Simile is another type of figurative language; it can be very similar to metaphor and so people often confuse the two. A simile also compares two things but, unlike a metaphor, it uses connecting words such as “like” or “as”. Here are a few examples of simile:

She’s as strong as an ox.

Life is like a box of chocolates.

Its fleece was white as snow.

I’m drawn to you like a moth to the flame.

Remember, a simile uses connecting words to compare two things, whereas a metaphor doesn’t. A simile will state that something is like another thing; a metaphor will state that something is another thing. Let’s look at how a phrase can be changed slightly to be either a metaphor or a simile:

Simile: Life is like a box of chocolates.

Metaphor: Life is a box of chocolates.

Simile: I feel like a hot air balloon that can go to space.

Metaphor: I am a hot air balloon that can go to space.

Everyday metaphor examples

We use metaphors all the time, whether we realise it or not. Have you ever heard somebody being described as having a “heart of gold”? Or how about people being “two peas in a pod”? Ever heard the term “late bloomer”? “Jumping on the bandwagon”? OK, maybe I’m “flogging a dead horse” now! We understand that none of these phrases are to be taken literally – if somebody had an actual heart of gold then it’s unlikely they’d still be alive – but we still understand what the phrase means. These metaphors can also be classed as idioms, as they have been used so regularly that they are now part of everyday conversation.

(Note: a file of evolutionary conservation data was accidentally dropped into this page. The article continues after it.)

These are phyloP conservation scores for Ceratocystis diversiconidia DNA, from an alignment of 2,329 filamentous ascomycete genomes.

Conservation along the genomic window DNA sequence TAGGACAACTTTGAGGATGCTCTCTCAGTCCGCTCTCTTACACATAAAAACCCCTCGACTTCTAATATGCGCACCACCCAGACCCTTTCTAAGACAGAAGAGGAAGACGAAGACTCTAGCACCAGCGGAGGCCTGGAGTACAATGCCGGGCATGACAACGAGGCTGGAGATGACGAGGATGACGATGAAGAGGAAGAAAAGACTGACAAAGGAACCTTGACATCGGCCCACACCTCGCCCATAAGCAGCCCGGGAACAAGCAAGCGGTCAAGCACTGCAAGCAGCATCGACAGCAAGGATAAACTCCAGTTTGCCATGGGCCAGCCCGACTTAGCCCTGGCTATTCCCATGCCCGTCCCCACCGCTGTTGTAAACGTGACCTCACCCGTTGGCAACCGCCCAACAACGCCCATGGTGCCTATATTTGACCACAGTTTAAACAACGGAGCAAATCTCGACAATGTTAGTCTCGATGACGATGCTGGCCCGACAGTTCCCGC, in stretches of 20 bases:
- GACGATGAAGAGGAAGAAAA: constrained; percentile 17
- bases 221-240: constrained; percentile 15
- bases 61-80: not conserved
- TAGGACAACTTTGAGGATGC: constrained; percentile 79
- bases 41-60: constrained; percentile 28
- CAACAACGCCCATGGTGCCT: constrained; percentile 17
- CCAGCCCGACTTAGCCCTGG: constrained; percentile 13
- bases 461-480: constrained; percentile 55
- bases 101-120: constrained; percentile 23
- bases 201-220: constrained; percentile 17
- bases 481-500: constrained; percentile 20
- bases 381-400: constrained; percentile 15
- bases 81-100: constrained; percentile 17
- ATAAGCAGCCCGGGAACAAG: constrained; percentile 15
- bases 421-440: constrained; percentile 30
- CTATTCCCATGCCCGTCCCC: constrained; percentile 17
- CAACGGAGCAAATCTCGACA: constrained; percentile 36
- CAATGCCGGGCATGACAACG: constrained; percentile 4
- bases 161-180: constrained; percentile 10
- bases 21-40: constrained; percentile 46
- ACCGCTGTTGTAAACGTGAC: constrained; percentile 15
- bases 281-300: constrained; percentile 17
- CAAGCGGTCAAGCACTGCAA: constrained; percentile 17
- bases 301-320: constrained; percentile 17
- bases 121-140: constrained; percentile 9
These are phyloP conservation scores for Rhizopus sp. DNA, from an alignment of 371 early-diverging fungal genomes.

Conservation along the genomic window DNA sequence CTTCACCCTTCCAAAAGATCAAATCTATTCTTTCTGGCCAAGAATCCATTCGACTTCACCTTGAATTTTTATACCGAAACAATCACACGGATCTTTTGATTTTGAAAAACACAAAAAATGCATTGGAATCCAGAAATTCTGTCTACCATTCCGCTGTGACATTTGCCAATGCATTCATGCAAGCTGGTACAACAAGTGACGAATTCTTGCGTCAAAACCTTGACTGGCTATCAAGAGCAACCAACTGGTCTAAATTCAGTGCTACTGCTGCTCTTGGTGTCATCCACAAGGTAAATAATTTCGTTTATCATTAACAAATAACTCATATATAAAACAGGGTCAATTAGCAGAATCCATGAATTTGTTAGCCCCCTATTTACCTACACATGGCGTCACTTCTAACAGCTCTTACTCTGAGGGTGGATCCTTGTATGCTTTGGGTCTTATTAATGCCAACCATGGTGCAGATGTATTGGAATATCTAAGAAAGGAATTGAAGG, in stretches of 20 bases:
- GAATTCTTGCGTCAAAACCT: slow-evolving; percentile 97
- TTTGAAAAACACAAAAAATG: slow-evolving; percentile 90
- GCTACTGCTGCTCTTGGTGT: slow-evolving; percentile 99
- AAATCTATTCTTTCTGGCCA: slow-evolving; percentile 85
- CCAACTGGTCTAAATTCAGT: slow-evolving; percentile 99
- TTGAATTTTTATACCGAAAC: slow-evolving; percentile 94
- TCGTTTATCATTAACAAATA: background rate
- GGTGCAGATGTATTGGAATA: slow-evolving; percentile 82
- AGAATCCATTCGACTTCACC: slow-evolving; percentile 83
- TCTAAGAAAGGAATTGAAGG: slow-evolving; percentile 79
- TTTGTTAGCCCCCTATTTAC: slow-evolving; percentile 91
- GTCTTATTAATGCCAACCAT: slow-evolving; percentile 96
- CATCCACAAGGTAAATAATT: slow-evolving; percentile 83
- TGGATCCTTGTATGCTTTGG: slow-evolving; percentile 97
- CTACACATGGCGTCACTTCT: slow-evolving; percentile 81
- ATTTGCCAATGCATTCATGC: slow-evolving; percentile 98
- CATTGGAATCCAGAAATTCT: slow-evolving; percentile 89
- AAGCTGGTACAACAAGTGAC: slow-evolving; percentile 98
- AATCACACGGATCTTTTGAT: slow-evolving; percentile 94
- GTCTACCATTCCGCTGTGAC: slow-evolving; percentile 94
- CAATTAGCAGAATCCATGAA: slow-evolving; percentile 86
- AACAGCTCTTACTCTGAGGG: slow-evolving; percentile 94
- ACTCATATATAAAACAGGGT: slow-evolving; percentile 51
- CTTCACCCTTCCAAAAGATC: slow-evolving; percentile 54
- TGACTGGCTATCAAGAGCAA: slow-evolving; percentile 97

Metaphor, Gold heart x-ray, StudySmarterHeart of gold. StudySmarter Originals

Dead metaphors

Some everyday metaphors (or idioms) are so common or overused that they have lost their original imagery. These are called dead metaphors. Examples of dead metaphors include: "a body of work", “the foot of the bed” and "time is running out". In this last example, the metaphor originally compared time to the sand "running" down in an hourglass. Now, we use this term without thinking of the original imagery or comparison at all; it has become a dead metaphor.